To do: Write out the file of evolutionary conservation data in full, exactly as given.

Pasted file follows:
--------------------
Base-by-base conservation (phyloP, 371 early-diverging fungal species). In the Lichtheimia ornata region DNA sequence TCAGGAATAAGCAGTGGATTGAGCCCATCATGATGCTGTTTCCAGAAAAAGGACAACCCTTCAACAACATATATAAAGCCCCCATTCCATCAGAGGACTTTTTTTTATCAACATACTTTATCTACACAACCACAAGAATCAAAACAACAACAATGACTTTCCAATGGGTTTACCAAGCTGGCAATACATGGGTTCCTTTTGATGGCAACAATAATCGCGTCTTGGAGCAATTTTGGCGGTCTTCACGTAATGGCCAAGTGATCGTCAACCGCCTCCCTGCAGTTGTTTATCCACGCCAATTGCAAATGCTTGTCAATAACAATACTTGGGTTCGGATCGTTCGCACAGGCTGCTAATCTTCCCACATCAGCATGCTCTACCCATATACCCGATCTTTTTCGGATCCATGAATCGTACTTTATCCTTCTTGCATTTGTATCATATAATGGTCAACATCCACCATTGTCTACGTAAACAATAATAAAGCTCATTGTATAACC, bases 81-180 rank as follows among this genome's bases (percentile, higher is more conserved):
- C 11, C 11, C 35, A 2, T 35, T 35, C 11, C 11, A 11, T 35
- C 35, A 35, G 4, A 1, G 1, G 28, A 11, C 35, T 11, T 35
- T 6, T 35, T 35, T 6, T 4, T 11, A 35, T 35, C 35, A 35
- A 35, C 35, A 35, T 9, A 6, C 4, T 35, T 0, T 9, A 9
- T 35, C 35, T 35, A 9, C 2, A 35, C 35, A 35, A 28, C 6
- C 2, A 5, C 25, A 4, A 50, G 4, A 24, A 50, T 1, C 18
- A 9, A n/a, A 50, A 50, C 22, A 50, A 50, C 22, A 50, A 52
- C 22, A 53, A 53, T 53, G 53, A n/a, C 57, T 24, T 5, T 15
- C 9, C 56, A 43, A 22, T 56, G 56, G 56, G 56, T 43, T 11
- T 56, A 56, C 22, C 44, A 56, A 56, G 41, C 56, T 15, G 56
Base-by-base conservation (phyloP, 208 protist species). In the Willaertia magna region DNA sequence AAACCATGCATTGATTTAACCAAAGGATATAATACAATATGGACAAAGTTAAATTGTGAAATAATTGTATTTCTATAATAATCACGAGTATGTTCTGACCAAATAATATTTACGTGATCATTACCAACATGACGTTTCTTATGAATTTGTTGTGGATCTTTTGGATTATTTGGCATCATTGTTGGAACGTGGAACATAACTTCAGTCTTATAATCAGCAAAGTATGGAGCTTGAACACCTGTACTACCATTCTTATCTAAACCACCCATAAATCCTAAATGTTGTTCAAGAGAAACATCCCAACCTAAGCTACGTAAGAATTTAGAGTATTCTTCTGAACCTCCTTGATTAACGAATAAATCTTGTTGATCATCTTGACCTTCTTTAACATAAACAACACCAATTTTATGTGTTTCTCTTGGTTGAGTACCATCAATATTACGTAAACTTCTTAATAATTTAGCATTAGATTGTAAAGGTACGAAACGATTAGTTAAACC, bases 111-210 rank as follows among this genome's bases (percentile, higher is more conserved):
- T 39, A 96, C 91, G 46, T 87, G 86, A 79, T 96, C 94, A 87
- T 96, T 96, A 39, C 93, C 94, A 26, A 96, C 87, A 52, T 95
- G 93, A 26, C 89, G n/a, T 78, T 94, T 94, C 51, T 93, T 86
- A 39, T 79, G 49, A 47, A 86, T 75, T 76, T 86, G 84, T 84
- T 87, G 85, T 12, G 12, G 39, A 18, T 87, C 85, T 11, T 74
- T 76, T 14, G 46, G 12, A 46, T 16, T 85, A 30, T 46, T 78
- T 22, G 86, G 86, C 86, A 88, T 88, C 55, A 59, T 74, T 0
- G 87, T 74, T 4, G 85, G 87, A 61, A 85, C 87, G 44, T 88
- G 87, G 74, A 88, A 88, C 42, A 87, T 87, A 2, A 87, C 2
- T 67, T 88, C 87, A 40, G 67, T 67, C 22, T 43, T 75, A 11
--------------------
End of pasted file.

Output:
Base-by-base conservation (phyloP, 371 early-diverging fungal species). In the Lichtheimia ornata region DNA sequence TCAGGAATAAGCAGTGGATTGAGCCCATCATGATGCTGTTTCCAGAAAAAGGACAACCCTTCAACAACATATATAAAGCCCCCATTCCATCAGAGGACTTTTTTTTATCAACATACTTTATCTACACAACCACAAGAATCAAAACAACAACAATGACTTTCCAATGGGTTTACCAAGCTGGCAATACATGGGTTCCTTTTGATGGCAACAATAATCGCGTCTTGGAGCAATTTTGGCGGTCTTCACGTAATGGCCAAGTGATCGTCAACCGCCTCCCTGCAGTTGTTTATCCACGCCAATTGCAAATGCTTGTCAATAACAATACTTGGGTTCGGATCGTTCGCACAGGCTGCTAATCTTCCCACATCAGCATGCTCTACCCATATACCCGATCTTTTTCGGATCCATGAATCGTACTTTATCCTTCTTGCATTTGTATCATATAATGGTCAACATCCACCATTGTCTACGTAAACAATAATAAAGCTCATTGTATAACC, bases 81-180 rank as follows among this genome's bases (percentile, higher is more conserved):
- C 11, C 11, C 35, A 2, T 35, T 35, C 11, C 11, A 11, T 35
- C 35, A 35, G 4, A 1, G 1, G 28, A 11, C 35, T 11, T 35
- T 6, T 35, T 35, T 6, T 4, T 11, A 35, T 35, C 35, A 35
- A 35, C 35, A 35, T 9, A 6, C 4, T 35, T 0, T 9, A 9
- T 35, C 35, T 35, A 9, C 2, A 35, C 35, A 35, A 28, C 6
- C 2, A 5, C 25, A 4, A 50, G 4, A 24, A 50, T 1, C 18
- A 9, A n/a, A 50, A 50, C 22, A 50, A 50, C 22, A 50, A 52
- C 22, A 53, A 53, T 53, G 53, A n/a, C 57, T 24, T 5, T 15
- C 9, C 56, A 43, A 22, T 56, G 56, G 56, G 56, T 43, T 11
- T 56, A 56, C 22, C 44, A 56, A 56, G 41, C 56, T 15, G 56
Base-by-base conservation (phyloP, 208 protist species). In the Willaertia magna region DNA sequence AAACCATGCATTGATTTAACCAAAGGATATAATACAATATGGACAAAGTTAAATTGTGAAATAATTGTATTTCTATAATAATCACGAGTATGTTCTGACCAAATAATATTTACGTGATCATTACCAACATGACGTTTCTTATGAATTTGTTGTGGATCTTTTGGATTATTTGGCATCATTGTTGGAACGTGGAACATAACTTCAGTCTTATAATCAGCAAAGTATGGAGCTTGAACACCTGTACTACCATTCTTATCTAAACCACCCATAAATCCTAAATGTTGTTCAAGAGAAACATCCCAACCTAAGCTACGTAAGAATTTAGAGTATTCTTCTGAACCTCCTTGATTAACGAATAAATCTTGTTGATCATCTTGACCTTCTTTAACATAAACAACACCAATTTTATGTGTTTCTCTTGGTTGAGTACCATCAATATTACGTAAACTTCTTAATAATTTAGCATTAGATTGTAAAGGTACGAAACGATTAGTTAAACC, bases 111-210 rank as follows among this genome's bases (percentile, higher is more conserved):
- T 39, A 96, C 91, G 46, T 87, G 86, A 79, T 96, C 94, A 87
- T 96, T 96, A 39, C 93, C 94, A 26, A 96, C 87, A 52, T 95
- G 93, A 26, C 89, G n/a, T 78, T 94, T 94, C 51, T 93, T 86
- A 39, T 79, G 49, A 47, A 86, T 75, T 76, T 86, G 84, T 84
- T 87, G 85, T 12, G 12, G 39, A 18, T 87, C 85, T 11, T 74
- T 76, T 14, G 46, G 12, A 46, T 16, T 85, A 30, T 46, T 78
- T 22, G 86, G 86, C 86, A 88, T 88, C 55, A 59, T 74, T 0
- G 87, T 74, T 4, G 85, G 87, A 61, A 85, C 87, G 44, T 88
- G 87, G 74, A 88, A 88, C 42, A 87, T 87, A 2, A 87, C 2
- T 67, T 88, C 87, A 40, G 67, T 67, C 22, T 43, T 75, A 11